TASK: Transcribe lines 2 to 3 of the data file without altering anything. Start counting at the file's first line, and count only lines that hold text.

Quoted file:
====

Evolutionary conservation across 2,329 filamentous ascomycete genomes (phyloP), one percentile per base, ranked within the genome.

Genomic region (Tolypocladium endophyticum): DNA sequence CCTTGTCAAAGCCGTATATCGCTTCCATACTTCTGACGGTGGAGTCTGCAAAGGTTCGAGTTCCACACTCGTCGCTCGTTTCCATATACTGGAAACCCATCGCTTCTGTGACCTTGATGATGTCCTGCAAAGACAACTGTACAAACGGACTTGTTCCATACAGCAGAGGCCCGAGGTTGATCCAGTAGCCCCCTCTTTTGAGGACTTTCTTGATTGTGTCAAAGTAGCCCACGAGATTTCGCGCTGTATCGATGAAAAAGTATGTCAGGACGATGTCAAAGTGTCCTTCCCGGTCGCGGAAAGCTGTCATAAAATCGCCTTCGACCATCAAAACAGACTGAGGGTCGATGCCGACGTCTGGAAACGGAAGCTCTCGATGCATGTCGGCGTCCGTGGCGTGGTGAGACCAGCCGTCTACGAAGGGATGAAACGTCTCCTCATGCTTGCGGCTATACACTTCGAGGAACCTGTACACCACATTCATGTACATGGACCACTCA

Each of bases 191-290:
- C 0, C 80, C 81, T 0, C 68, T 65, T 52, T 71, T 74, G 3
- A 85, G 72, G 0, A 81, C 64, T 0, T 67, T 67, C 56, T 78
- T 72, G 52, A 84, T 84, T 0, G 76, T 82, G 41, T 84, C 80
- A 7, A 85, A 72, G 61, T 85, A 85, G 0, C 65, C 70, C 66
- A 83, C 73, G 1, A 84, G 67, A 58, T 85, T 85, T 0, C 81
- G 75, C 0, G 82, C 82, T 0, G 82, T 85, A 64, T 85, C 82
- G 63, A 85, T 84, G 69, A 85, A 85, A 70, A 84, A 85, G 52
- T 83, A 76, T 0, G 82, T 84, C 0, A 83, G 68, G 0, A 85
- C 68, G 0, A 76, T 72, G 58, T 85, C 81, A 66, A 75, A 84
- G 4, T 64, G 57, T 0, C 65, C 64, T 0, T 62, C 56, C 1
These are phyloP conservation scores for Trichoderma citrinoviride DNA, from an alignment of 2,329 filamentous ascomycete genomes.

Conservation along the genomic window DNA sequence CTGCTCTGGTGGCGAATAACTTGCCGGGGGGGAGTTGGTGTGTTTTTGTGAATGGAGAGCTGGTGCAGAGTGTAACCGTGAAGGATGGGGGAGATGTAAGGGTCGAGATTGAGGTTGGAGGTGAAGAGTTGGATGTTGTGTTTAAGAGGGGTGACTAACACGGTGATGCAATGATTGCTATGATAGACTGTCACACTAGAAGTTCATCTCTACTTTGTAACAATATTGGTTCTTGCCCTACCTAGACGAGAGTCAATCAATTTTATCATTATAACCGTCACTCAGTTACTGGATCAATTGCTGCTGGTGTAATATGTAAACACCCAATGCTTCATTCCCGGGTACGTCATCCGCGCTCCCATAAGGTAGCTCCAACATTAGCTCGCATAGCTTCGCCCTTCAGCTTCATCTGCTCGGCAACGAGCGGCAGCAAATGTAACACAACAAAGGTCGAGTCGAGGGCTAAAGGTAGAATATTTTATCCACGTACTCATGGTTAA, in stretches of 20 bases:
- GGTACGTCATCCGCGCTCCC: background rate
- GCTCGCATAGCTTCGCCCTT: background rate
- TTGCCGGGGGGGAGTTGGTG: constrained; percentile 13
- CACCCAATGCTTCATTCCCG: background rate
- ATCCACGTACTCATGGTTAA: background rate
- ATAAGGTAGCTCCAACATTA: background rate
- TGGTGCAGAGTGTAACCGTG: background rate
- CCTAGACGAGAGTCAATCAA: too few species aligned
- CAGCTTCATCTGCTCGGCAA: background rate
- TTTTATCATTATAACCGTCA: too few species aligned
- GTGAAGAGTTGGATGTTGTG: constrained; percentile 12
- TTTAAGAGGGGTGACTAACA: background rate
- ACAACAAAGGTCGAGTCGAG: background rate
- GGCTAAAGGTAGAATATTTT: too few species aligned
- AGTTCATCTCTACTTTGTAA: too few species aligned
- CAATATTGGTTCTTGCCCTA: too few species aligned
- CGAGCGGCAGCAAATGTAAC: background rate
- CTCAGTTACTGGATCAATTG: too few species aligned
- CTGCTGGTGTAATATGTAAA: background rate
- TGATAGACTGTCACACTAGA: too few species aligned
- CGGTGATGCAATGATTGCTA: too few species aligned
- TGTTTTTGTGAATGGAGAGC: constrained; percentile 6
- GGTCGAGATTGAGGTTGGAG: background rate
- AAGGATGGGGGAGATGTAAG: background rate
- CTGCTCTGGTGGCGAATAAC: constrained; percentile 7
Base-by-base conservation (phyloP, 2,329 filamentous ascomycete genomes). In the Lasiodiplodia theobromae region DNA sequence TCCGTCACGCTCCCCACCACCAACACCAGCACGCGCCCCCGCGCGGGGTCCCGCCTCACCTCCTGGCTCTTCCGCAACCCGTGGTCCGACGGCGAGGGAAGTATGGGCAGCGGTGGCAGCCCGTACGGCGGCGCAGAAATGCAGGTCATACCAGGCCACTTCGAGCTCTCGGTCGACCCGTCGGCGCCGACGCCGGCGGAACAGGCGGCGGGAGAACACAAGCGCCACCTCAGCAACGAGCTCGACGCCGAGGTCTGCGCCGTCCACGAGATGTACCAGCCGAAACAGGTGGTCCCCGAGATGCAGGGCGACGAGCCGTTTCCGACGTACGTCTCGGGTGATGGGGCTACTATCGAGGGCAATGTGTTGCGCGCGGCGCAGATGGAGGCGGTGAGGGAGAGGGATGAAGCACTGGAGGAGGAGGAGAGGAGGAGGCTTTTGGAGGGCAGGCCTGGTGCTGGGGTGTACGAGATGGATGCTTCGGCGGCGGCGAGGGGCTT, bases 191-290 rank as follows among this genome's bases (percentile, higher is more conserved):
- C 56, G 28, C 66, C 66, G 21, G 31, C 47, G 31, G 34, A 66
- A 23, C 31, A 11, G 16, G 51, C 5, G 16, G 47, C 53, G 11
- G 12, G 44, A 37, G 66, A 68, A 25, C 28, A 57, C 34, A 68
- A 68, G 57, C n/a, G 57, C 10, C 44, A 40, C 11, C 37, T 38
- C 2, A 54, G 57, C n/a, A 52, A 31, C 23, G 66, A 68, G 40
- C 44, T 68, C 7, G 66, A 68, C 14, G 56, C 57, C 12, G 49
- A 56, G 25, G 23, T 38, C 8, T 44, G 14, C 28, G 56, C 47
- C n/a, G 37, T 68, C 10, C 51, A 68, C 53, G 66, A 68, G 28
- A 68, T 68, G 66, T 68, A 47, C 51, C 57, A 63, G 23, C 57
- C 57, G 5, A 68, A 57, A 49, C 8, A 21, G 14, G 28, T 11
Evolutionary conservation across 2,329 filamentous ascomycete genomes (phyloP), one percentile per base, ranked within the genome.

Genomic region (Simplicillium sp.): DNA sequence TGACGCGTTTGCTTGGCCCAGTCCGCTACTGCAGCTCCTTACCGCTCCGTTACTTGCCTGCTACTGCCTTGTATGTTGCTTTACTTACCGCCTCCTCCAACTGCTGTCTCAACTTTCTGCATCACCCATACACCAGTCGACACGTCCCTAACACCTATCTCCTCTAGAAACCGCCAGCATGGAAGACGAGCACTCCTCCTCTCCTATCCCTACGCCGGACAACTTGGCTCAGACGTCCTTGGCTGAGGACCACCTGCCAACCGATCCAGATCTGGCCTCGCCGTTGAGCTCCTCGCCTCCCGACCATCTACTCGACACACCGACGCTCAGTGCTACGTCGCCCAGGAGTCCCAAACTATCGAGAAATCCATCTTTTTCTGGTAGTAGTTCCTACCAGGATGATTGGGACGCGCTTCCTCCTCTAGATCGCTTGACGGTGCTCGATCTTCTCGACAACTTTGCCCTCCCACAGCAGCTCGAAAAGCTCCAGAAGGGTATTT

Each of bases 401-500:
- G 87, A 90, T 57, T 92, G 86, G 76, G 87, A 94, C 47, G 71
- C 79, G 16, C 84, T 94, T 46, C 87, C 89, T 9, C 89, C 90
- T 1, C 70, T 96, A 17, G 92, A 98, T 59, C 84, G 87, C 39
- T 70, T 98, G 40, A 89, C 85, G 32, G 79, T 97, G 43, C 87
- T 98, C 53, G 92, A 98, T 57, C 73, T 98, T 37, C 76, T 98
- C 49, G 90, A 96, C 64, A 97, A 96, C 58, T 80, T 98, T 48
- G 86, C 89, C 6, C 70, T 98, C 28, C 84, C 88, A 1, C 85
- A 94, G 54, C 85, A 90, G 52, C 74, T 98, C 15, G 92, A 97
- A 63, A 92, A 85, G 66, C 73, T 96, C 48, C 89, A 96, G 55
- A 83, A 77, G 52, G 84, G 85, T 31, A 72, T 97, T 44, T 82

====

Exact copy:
Genomic region (Tolypocladium endophyticum): DNA sequence CCTTGTCAAAGCCGTATATCGCTTCCATACTTCTGACGGTGGAGTCTGCAAAGGTTCGAGTTCCACACTCGTCGCTCGTTTCCATATACTGGAAACCCATCGCTTCTGTGACCTTGATGATGTCCTGCAAAGACAACTGTACAAACGGACTTGTTCCATACAGCAGAGGCCCGAGGTTGATCCAGTAGCCCCCTCTTTTGAGGACTTTCTTGATTGTGTCAAAGTAGCCCACGAGATTTCGCGCTGTATCGATGAAAAAGTATGTCAGGACGATGTCAAAGTGTCCTTCCCGGTCGCGGAAAGCTGTCATAAAATCGCCTTCGACCATCAAAACAGACTGAGGGTCGATGCCGACGTCTGGAAACGGAAGCTCTCGATGCATGTCGGCGTCCGTGGCGTGGTGAGACCAGCCGTCTACGAAGGGATGAAACGTCTCCTCATGCTTGCGGCTATACACTTCGAGGAACCTGTACACCACATTCATGTACATGGACCACTCA

Each of bases 191-290: